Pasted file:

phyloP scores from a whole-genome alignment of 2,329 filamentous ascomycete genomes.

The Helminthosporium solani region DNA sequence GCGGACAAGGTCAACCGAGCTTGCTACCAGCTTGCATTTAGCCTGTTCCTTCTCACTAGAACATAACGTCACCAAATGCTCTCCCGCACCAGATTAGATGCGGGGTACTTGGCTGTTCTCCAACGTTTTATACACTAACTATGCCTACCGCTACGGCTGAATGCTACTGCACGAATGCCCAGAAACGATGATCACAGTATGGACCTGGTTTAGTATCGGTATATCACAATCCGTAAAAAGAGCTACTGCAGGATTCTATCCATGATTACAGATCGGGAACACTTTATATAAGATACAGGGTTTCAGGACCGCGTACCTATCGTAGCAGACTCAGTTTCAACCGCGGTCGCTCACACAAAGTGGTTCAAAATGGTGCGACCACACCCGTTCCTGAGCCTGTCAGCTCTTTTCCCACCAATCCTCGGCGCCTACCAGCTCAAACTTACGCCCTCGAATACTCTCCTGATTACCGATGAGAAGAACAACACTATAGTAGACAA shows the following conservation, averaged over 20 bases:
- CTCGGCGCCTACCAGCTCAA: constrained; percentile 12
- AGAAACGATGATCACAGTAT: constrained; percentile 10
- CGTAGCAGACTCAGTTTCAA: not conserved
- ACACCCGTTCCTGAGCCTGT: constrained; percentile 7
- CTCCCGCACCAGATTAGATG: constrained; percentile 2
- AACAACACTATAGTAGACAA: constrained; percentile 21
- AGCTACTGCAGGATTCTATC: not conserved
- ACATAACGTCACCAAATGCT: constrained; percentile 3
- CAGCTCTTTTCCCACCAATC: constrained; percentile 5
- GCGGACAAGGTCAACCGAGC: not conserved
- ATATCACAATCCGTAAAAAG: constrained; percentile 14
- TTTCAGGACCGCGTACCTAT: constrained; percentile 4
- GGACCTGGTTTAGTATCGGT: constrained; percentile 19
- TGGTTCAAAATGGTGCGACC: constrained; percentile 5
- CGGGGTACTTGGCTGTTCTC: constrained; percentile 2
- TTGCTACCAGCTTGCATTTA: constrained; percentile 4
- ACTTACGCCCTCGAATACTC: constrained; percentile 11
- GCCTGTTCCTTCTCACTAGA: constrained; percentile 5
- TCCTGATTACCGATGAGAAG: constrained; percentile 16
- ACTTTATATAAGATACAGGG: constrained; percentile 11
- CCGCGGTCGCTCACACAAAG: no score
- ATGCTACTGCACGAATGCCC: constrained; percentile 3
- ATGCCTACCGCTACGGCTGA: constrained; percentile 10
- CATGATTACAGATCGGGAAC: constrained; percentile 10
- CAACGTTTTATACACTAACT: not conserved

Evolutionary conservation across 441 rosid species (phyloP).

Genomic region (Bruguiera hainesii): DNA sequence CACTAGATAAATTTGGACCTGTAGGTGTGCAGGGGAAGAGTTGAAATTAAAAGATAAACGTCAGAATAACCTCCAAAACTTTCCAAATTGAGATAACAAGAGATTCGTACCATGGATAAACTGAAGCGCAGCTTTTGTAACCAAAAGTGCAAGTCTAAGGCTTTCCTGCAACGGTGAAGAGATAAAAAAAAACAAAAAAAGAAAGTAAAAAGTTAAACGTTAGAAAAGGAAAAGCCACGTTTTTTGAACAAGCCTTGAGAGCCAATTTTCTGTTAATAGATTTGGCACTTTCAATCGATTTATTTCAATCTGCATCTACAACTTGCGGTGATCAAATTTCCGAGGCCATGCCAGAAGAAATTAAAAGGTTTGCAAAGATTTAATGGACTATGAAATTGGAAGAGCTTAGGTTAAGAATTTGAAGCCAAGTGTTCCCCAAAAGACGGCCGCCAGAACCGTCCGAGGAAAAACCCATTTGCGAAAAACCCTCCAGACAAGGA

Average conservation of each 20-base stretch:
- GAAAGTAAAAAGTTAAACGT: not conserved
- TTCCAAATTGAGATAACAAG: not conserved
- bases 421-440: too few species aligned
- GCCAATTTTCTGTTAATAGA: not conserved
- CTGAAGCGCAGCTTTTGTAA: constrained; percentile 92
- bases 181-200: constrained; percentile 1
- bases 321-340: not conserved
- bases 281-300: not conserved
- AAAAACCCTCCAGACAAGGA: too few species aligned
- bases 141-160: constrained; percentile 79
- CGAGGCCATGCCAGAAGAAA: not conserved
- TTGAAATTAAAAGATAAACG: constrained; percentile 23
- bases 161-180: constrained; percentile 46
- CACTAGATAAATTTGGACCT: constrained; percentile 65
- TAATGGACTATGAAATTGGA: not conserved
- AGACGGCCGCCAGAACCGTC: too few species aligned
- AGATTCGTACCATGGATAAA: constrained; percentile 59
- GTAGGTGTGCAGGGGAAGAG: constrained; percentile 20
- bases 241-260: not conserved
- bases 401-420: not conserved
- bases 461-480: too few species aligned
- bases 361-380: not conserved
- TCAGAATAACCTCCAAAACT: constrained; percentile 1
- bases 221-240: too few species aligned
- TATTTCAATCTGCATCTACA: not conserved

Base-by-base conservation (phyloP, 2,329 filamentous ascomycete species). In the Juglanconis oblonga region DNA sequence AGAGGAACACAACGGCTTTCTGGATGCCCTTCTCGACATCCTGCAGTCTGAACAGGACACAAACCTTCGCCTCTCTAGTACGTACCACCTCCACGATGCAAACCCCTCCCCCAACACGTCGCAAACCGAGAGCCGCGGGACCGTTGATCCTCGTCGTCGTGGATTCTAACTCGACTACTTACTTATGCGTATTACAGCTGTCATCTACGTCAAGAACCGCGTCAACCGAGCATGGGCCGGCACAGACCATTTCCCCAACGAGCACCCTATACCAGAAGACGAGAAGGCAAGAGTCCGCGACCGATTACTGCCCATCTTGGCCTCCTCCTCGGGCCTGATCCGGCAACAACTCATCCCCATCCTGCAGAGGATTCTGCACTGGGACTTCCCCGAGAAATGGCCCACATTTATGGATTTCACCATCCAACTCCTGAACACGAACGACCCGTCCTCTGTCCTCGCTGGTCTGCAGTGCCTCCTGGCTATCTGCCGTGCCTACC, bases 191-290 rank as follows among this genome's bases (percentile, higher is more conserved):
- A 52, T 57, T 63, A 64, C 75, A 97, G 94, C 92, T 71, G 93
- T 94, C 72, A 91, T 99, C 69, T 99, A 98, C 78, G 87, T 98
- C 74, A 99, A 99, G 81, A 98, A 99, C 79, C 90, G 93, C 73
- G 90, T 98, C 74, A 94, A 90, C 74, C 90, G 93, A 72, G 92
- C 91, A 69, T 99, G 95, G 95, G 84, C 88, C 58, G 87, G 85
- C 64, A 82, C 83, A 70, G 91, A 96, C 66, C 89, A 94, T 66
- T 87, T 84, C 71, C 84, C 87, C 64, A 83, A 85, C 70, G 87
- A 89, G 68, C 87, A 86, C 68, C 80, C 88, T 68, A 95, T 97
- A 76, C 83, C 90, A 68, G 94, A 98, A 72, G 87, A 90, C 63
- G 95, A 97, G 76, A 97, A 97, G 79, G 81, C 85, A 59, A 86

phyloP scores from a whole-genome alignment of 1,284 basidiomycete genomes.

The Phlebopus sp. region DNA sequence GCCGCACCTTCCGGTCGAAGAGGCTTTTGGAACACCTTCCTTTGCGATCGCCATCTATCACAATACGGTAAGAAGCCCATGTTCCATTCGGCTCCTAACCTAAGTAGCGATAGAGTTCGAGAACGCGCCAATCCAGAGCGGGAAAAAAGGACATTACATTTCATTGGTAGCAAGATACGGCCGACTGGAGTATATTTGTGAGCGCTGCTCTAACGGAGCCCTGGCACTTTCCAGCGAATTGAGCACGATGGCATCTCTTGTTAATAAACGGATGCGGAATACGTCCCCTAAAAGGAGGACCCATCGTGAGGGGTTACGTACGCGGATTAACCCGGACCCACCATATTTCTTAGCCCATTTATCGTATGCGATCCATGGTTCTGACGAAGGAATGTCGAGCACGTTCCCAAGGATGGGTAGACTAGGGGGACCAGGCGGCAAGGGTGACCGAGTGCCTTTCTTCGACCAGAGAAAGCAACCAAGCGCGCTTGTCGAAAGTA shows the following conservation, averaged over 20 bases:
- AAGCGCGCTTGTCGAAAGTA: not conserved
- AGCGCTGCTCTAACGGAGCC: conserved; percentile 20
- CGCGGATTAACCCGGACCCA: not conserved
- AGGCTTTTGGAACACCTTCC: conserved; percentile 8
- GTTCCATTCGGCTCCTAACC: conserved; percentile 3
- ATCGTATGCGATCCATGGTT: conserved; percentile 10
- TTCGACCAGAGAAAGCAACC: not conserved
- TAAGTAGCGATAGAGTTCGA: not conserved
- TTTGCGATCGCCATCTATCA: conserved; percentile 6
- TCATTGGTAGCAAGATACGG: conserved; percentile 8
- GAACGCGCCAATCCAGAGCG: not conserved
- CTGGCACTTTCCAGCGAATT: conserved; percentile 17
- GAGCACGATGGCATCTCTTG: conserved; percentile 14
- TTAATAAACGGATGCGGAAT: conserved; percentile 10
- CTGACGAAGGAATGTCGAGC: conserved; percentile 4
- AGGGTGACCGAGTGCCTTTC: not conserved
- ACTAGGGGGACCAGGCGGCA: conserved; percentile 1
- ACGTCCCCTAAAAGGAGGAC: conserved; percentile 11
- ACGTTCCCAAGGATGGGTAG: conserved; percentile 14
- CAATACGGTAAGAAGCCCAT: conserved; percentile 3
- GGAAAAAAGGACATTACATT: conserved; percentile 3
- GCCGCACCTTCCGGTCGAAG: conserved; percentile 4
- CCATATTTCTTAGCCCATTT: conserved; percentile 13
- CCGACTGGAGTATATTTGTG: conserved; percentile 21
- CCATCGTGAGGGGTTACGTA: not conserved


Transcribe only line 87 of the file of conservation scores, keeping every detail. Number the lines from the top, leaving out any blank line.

- ACGTTCCCAAGGATGGGTAG: conserved; percentile 14